The palm tree, which had stood guard over Plockton bay since the 1950s, was downed as fierce winds struck the west coast on Sunday night.
Yes, it was a sad day, but the loss of this ageing palm was not entirely unexpected and pales into insignificance when you count the devastation left in the wake of Storm Arwen and its successor Storm Barra.
Early estimates using satellite tech suggest around eight million trees were brought down in Scotland during the gales, which saw gusts reaching up to 100mph blasing the country, causing widespread travel chaos and claiming three lives across the UK.
Areas on the east coast were the worst hit, with around 4,000 hectares of woodlands wiped out.
The most intensive damage runs down the east coast, across the Borders and East Lothian, stretching into Galloway, while another swathe runs through Banffshire, Aberdeenshire, Kincardineshire, Angus and into Perthshire.
Aftermath shots showing the scale of the destruction, with entire forests flattened in some places, are shocking.
It’s hard to imagine that any good could come out of events like these, but perhaps there is a small silver lining.
We all know that climate change will bring increasingly torrid weather and we and the natural environment will need to adapt to survive.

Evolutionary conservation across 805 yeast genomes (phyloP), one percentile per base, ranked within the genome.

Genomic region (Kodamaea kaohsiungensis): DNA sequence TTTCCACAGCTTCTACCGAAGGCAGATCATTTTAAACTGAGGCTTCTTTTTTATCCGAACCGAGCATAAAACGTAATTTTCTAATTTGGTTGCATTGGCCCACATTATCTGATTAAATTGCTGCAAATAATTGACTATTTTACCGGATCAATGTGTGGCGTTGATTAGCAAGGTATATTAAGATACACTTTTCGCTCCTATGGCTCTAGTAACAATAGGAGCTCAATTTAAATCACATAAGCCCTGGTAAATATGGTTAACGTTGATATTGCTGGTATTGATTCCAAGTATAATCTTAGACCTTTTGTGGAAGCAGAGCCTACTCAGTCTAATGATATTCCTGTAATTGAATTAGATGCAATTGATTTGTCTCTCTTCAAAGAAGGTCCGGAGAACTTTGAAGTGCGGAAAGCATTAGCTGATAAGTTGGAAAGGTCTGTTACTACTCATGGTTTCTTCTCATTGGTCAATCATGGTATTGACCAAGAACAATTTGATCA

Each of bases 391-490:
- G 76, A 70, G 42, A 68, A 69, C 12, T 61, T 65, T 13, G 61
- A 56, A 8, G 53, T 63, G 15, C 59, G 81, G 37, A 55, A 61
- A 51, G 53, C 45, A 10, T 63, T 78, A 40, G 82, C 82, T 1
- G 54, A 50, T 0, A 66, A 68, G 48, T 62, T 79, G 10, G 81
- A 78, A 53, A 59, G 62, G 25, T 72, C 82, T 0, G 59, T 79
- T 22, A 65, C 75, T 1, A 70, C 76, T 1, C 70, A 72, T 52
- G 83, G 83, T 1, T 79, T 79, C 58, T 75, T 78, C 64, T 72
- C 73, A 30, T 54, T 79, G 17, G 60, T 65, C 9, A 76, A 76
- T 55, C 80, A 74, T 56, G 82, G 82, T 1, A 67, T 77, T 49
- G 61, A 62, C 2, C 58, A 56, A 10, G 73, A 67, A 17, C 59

According to Scottish Forestry’s Doug Howieson, nature is a quick healer and the loss of large areas of plantation trees presents an opportunity to learn from past mistakes and plant back better.
He says new plans, using the most up-to-date-information and techniques, can be put into action earlier than expected, helping future-proof woodlands.
Methods will include selecting the right species for particular places and conditions, with attributes such as resilience against climatic challenges and emerging pests and disease.
Forestry workers have said the recent storm damage will take around a year to clear up but replanting will be carried out as quickly as possible.
Scotland has around 2.9 billion trees, stretching across 1.45 million hectares of land.
Around 62 million new trees are planted here each year – sure they can dig in a few extra to make up for the losses.